1899              <listitem>
1900                <para>NIL.</para>
1901              </listitem>
1902            </varlistentry>
1903          </variablelist>
1904        </refsect1>
1905
1906        <refsect1>
1907          <title>Description</title>
1908
1909          <para>Causes the current lisp process (thread) to repeatedly
1910          apply <varname>function</varname> to
1911          <varname>args</varname> until the call returns a true result, then
1912          returns NIL. After
1913          each failed call, yields the CPU as if by
1914          <xref linkend="f_process-allow-schedule"/>.</para>
1915         
1916          <para>
1917          As with <xref linkend="f_process-allow-schedule"/>, it's almost
1918          always more efficient to wait for some
1919          specific event to occur; this isn't exactly busy-waiting, but
1920          the OS scheduler can do a better job of scheduling if it's given
1921          the relevant information.  For example, you could use a lock
1922          or semaphore.</para>
1923        </refsect1>
1924
1925        <refsect1>
1926          <title>See Also</title>
1927         
1928          <simplelist type="inline">
1929            <member><xref linkend="f_process-whostate"/></member>
1930            <member><xref linkend="f_process-wait-with-timeout"/></member>
1931            <member><xref linkend="f_make-lock"/></member>
1932            <member><xref linkend="f_make-read-write-lock"/></member>
1933            <member><xref linkend="f_make-semaphore"/></member>
1934            <member><xref linkend="f_process-input-wait"/></member>
1935            <member><xref linkend="f_process-output-wait"/></member>
1936            <member><xref linkend="m_with-terminal-input"/></member>
1937          </simplelist>
1938        </refsect1>
1939      </refentry>
1940
1941      <refentry id="f_process-wait-with-timeout">
1942        <indexterm zone="f_process-wait-with-timeout">
1943          <primary>process-wait-with-timeout</primary>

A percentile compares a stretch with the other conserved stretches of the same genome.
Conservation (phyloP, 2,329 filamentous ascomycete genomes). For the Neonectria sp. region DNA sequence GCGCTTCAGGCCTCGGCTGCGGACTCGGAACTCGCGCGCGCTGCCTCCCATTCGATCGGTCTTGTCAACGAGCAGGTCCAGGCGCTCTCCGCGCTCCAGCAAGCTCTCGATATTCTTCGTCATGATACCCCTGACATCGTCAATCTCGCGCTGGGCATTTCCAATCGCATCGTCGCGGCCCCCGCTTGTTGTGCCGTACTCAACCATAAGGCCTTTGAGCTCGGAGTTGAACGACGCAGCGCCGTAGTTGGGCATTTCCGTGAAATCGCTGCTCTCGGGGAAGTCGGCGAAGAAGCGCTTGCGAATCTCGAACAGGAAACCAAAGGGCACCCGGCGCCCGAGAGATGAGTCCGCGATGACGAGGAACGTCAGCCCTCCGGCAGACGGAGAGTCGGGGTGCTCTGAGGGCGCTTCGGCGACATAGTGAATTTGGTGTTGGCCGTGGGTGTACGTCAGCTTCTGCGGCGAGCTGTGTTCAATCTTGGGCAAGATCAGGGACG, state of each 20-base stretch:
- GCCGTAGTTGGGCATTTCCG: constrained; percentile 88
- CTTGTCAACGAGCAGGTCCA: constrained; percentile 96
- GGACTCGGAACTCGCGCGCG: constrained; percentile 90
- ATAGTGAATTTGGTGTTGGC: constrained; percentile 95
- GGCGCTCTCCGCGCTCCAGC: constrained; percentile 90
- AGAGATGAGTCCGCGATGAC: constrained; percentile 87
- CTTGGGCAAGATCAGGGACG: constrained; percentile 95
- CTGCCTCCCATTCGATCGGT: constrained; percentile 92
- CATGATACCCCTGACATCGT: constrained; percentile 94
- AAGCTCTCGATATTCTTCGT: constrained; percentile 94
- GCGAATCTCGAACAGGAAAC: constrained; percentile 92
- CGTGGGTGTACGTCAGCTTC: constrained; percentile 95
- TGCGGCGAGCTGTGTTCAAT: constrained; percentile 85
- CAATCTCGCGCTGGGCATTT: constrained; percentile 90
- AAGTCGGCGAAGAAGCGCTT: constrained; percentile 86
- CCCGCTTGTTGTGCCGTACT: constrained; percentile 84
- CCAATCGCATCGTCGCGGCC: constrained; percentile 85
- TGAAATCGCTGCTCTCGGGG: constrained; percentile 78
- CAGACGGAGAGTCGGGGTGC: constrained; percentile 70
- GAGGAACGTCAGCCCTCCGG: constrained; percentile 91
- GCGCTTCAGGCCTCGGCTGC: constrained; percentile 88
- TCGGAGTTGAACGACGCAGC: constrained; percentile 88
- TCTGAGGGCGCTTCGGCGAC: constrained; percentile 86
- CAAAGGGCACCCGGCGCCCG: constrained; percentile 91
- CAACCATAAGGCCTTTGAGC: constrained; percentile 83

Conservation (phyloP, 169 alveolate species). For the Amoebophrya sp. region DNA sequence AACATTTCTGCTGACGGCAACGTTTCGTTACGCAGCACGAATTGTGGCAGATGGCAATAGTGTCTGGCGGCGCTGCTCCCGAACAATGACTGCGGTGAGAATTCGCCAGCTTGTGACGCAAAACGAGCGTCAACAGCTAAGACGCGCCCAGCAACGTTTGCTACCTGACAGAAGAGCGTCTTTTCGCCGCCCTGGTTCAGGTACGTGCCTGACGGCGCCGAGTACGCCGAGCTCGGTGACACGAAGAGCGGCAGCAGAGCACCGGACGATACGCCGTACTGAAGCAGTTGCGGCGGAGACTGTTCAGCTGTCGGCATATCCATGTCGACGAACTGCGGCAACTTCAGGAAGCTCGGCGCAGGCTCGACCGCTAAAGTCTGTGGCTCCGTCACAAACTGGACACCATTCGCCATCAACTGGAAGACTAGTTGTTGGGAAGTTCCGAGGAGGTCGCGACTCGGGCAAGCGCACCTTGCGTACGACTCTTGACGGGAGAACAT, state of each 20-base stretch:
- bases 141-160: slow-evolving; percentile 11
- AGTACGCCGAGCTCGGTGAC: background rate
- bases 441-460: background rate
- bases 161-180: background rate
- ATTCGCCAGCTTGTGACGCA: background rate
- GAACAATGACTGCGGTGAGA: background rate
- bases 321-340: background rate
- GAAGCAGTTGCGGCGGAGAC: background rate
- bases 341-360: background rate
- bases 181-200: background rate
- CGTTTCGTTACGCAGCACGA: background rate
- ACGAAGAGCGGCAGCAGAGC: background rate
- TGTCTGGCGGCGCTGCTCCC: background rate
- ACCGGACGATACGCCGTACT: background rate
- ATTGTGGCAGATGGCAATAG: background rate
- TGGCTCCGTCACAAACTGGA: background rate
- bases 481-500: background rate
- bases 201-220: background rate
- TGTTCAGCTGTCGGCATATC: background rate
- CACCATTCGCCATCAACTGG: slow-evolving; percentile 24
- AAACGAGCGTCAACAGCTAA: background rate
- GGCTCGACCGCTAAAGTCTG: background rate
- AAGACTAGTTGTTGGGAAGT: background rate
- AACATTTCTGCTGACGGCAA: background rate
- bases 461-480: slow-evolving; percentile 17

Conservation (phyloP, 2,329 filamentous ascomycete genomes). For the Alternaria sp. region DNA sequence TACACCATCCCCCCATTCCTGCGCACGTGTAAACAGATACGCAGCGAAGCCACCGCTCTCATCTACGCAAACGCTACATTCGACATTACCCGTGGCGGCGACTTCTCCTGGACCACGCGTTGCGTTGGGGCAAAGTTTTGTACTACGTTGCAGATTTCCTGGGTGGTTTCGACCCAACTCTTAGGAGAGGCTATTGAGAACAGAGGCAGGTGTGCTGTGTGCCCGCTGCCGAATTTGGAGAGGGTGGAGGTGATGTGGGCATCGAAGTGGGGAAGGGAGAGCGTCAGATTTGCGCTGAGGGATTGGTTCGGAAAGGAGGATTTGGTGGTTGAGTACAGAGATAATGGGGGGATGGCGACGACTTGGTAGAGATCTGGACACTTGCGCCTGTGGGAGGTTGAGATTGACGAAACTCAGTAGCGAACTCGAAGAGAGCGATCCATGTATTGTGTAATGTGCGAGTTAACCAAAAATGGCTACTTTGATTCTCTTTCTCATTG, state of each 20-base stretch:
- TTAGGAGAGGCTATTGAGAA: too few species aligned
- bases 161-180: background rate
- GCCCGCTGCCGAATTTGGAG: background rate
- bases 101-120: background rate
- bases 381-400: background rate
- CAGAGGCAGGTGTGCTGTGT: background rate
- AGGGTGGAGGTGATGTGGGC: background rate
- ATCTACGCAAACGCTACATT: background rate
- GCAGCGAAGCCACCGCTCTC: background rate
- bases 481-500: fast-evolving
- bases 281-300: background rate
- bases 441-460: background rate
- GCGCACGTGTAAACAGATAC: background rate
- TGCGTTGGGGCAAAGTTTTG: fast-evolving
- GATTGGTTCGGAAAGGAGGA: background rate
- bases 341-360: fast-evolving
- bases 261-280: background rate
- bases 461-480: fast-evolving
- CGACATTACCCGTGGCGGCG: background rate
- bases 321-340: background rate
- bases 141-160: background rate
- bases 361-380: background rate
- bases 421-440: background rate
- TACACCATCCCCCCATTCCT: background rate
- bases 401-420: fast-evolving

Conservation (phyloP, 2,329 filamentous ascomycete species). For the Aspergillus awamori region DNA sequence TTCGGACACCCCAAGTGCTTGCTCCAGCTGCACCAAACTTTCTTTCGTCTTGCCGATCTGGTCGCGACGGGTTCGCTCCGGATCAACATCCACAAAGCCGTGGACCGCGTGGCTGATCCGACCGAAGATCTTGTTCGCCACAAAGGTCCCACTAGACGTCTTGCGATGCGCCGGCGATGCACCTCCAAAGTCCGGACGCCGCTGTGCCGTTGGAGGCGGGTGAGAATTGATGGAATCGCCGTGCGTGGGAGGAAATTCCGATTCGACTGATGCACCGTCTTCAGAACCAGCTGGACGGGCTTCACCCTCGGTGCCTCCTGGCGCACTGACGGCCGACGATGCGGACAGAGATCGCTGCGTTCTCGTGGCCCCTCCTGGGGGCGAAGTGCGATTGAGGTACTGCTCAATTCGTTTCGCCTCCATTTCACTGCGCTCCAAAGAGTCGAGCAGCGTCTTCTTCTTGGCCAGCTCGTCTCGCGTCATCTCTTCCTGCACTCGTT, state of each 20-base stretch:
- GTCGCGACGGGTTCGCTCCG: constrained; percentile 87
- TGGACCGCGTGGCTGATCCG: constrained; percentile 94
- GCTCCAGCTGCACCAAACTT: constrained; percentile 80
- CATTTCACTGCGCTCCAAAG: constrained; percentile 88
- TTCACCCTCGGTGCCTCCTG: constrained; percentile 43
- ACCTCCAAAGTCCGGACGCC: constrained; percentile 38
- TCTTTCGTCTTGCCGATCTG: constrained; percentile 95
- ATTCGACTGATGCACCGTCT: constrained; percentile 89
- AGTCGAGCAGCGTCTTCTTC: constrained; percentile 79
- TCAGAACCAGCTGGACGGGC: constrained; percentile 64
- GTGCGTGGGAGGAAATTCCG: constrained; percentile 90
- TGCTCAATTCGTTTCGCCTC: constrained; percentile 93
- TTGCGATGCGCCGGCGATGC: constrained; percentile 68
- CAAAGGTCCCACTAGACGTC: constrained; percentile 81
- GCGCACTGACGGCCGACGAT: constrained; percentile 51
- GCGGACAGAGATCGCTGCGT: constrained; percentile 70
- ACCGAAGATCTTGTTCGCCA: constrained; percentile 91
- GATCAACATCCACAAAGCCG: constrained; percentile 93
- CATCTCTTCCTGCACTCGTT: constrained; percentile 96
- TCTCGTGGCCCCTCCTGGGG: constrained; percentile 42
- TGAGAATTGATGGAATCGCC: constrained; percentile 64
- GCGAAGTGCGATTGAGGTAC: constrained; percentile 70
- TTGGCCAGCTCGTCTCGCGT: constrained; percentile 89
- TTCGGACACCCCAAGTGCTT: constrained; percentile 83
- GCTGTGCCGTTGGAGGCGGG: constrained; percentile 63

1944        </indexterm>
1945
1946        <refnamediv>
1947          <refname>PROCESS-WAIT-WITH-TIMEOUT</refname>
1948          <refpurpose>Causes the current thread to wait for a given
1949          predicate to return true, or for a timeout to expire.</refpurpose>
1950          <refclass>Function</refclass>
1951        </refnamediv>
1952
1953        <refsynopsisdiv>
1954          <synopsis><function>process-wait-with-timeout</function>
1955          whostate ticks function args => result</synopsis>
1956        </refsynopsisdiv>
1957
1958        <refsect1>
1959          <title>Arguments and Values</title>
1960
1961          <variablelist>
1962            <varlistentry>
1963              <term>whostate</term>
1964              <listitem>
1965                <para>a string, which will be the value of
1966                <xref linkend="f_process-whostate"/>
1967                while the process is waiting.</para>
1968              </listitem>
1969            </varlistentry>
1970            <varlistentry>
1971              <term>ticks</term>
1972              <listitem>
1973                <para>either a positive integer expressing a duration
1974                in "ticks" (see <xref linkend="v_ticks-per-second"/>),
1975                or NIL.</para>
1976              </listitem>
1977            </varlistentry>
1978            <varlistentry>
1979              <term>function</term>
1980              <listitem>
1981                <para>a function, designated by itself or by a symbol
1982                which names it.</para>
1983              </listitem>
1984            </varlistentry>
1985            <varlistentry>
1986              <term>args</term>
1987              <listitem>
1988                <para>a list of values, appropriate as arguments to
1989                <varname>function</varname>.</para>
1990              </listitem>
1991            </varlistentry>
1992            <varlistentry>
1993              <term>result</term>
1994              <listitem>
1995                <para>T if <function>process-wait-with-timeout</function>
1996                returned because its <varname>function</varname> returned
1997                true, or NIL if it returned because the duration
1998                <varname>ticks</varname> has been exceeded.</para>
1999              </listitem>
2000            </varlistentry>
2001          </variablelist>
2002        </refsect1>
2003
2004        <refsect1>
2005          <title>Description</title>
2006
2007          <para>If <varname>ticks</varname> is NIL, behaves exactly like
2008          <xref linkend="f_process-wait"/>, except for returning T.
2009          Otherwise, <varname>function</varname> will be tested repeatedly,
2010          in the same
2011          kind of test/yield loop as in <xref linkend="f_process-wait"/>>
2012          until either <varname>function</varname> returns true,
2013          or the duration <varname>ticks</varname> has been exceeded.
2014          </para>
2015
2016          <para> Having already read the descriptions of
2017          <xref linkend="f_process-allow-schedule"/> and
2018          <xref linkend="f_process-wait"/>, the
2019          astute reader has no doubt anticipated the observation that
2020          better alternatives should be used whenever possible.</para>
2021        </refsect1>
2022
2023        <refsect1>
2024          <title>See Also</title>
2025